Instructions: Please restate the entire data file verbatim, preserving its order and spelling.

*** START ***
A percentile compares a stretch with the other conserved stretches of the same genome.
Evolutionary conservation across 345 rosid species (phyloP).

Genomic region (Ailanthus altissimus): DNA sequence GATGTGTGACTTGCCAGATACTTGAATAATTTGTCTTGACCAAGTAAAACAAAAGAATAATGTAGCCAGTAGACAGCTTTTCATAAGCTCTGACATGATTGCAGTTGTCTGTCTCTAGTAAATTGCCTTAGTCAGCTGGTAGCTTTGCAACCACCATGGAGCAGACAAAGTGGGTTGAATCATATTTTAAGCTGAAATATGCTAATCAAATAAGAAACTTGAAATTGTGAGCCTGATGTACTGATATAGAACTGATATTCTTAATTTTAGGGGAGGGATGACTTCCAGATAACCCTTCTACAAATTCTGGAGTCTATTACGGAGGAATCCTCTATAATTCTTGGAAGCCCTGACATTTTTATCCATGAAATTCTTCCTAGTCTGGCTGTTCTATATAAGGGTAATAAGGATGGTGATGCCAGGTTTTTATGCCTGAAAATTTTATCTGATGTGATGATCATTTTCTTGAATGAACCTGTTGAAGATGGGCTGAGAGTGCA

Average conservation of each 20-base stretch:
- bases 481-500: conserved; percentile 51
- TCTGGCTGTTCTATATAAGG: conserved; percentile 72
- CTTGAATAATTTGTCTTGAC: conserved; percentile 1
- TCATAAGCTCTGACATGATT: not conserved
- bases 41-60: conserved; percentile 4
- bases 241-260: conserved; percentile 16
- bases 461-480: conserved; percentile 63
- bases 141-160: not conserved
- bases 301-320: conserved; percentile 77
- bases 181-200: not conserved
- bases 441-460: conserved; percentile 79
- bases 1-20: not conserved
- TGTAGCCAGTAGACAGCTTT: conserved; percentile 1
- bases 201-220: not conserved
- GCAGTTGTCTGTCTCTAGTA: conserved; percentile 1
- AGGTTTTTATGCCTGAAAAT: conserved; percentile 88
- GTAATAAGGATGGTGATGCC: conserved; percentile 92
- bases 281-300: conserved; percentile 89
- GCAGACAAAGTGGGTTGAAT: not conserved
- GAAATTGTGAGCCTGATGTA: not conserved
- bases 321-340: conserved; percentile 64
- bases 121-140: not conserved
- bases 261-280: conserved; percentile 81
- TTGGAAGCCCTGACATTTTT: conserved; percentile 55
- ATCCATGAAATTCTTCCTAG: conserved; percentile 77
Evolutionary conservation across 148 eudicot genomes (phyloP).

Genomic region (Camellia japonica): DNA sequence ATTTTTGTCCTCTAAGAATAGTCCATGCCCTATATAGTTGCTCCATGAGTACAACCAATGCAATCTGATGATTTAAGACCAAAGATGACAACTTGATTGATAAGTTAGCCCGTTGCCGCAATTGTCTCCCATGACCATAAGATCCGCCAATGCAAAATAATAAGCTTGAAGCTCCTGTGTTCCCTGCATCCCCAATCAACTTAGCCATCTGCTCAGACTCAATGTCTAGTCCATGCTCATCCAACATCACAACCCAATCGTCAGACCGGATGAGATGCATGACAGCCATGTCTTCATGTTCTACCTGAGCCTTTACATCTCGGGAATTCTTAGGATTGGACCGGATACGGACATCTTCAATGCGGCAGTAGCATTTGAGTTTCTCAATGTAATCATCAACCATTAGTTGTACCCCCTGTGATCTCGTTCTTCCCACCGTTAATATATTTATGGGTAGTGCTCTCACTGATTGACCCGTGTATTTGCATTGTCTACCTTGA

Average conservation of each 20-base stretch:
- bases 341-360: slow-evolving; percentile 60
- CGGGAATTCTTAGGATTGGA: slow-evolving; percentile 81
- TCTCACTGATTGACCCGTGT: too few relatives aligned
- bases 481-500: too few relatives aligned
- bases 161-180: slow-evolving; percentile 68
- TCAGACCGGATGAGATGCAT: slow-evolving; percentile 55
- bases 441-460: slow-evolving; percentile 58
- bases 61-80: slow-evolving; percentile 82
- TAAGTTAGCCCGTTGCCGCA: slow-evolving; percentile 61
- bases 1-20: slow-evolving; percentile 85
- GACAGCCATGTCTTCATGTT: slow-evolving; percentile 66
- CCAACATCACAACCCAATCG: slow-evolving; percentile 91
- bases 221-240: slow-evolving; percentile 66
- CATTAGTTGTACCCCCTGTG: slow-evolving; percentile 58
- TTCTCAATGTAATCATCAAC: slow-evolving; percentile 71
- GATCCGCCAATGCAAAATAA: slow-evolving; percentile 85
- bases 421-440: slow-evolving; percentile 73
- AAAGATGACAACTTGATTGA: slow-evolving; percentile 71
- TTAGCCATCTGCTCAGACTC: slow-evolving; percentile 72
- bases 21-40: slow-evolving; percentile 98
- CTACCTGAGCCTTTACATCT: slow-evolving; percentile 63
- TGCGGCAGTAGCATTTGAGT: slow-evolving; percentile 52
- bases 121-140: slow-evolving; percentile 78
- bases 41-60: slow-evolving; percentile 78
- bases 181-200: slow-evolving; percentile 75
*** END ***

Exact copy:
A percentile compares a stretch with the other conserved stretches of the same genome.
Evolutionary conservation across 345 rosid species (phyloP).

Genomic region (Ailanthus altissimus): DNA sequence GATGTGTGACTTGCCAGATACTTGAATAATTTGTCTTGACCAAGTAAAACAAAAGAATAATGTAGCCAGTAGACAGCTTTTCATAAGCTCTGACATGATTGCAGTTGTCTGTCTCTAGTAAATTGCCTTAGTCAGCTGGTAGCTTTGCAACCACCATGGAGCAGACAAAGTGGGTTGAATCATATTTTAAGCTGAAATATGCTAATCAAATAAGAAACTTGAAATTGTGAGCCTGATGTACTGATATAGAACTGATATTCTTAATTTTAGGGGAGGGATGACTTCCAGATAACCCTTCTACAAATTCTGGAGTCTATTACGGAGGAATCCTCTATAATTCTTGGAAGCCCTGACATTTTTATCCATGAAATTCTTCCTAGTCTGGCTGTTCTATATAAGGGTAATAAGGATGGTGATGCCAGGTTTTTATGCCTGAAAATTTTATCTGATGTGATGATCATTTTCTTGAATGAACCTGTTGAAGATGGGCTGAGAGTGCA

Average conservation of each 20-base stretch:
- bases 481-500: conserved; percentile 51
- TCTGGCTGTTCTATATAAGG: conserved; percentile 72
- CTTGAATAATTTGTCTTGAC: conserved; percentile 1
- TCATAAGCTCTGACATGATT: not conserved
- bases 41-60: conserved; percentile 4
- bases 241-260: conserved; percentile 16
- bases 461-480: conserved; percentile 63
- bases 141-160: not conserved
- bases 301-320: conserved; percentile 77
- bases 181-200: not conserved
- bases 441-460: conserved; percentile 79
- bases 1-20: not conserved
- TGTAGCCAGTAGACAGCTTT: conserved; percentile 1
- bases 201-220: not conserved
- GCAGTTGTCTGTCTCTAGTA: conserved; percentile 1
- AGGTTTTTATGCCTGAAAAT: conserved; percentile 88
- GTAATAAGGATGGTGATGCC: conserved; percentile 92
- bases 281-300: conserved; percentile 89
- GCAGACAAAGTGGGTTGAAT: not conserved
- GAAATTGTGAGCCTGATGTA: not conserved
- bases 321-340: conserved; percentile 64
- bases 121-140: not conserved
- bases 261-280: conserved; percentile 81
- TTGGAAGCCCTGACATTTTT: conserved; percentile 55
- ATCCATGAAATTCTTCCTAG: conserved; percentile 77
Evolutionary conservation across 148 eudicot genomes (phyloP).

Genomic region (Camellia japonica): DNA sequence ATTTTTGTCCTCTAAGAATAGTCCATGCCCTATATAGTTGCTCCATGAGTACAACCAATGCAATCTGATGATTTAAGACCAAAGATGACAACTTGATTGATAAGTTAGCCCGTTGCCGCAATTGTCTCCCATGACCATAAGATCCGCCAATGCAAAATAATAAGCTTGAAGCTCCTGTGTTCCCTGCATCCCCAATCAACTTAGCCATCTGCTCAGACTCAATGTCTAGTCCATGCTCATCCAACATCACAACCCAATCGTCAGACCGGATGAGATGCATGACAGCCATGTCTTCATGTTCTACCTGAGCCTTTACATCTCGGGAATTCTTAGGATTGGACCGGATACGGACATCTTCAATGCGGCAGTAGCATTTGAGTTTCTCAATGTAATCATCAACCATTAGTTGTACCCCCTGTGATCTCGTTCTTCCCACCGTTAATATATTTATGGGTAGTGCTCTCACTGATTGACCCGTGTATTTGCATTGTCTACCTTGA

Average conservation of each 20-base stretch:
- bases 341-360: slow-evolving; percentile 60
- CGGGAATTCTTAGGATTGGA: slow-evolving; percentile 81
- TCTCACTGATTGACCCGTGT: too few relatives aligned
- bases 481-500: too few relatives aligned
- bases 161-180: slow-evolving; percentile 68
- TCAGACCGGATGAGATGCAT: slow-evolving; percentile 55
- bases 441-460: slow-evolving; percentile 58
- bases 61-80: slow-evolving; percentile 82
- TAAGTTAGCCCGTTGCCGCA: slow-evolving; percentile 61
- bases 1-20: slow-evolving; percentile 85
- GACAGCCATGTCTTCATGTT: slow-evolving; percentile 66
- CCAACATCACAACCCAATCG: slow-evolving; percentile 91
- bases 221-240: slow-evolving; percentile 66
- CATTAGTTGTACCCCCTGTG: slow-evolving; percentile 58
- TTCTCAATGTAATCATCAAC: slow-evolving; percentile 71
- GATCCGCCAATGCAAAATAA: slow-evolving; percentile 85
- bases 421-440: slow-evolving; percentile 73
- AAAGATGACAACTTGATTGA: slow-evolving; percentile 71
- TTAGCCATCTGCTCAGACTC: slow-evolving; percentile 72
- bases 21-40: slow-evolving; percentile 98
- CTACCTGAGCCTTTACATCT: slow-evolving; percentile 63
- TGCGGCAGTAGCATTTGAGT: slow-evolving; percentile 52
- bases 121-140: slow-evolving; percentile 78
- bases 41-60: slow-evolving; percentile 78
- bases 181-200: slow-evolving; percentile 75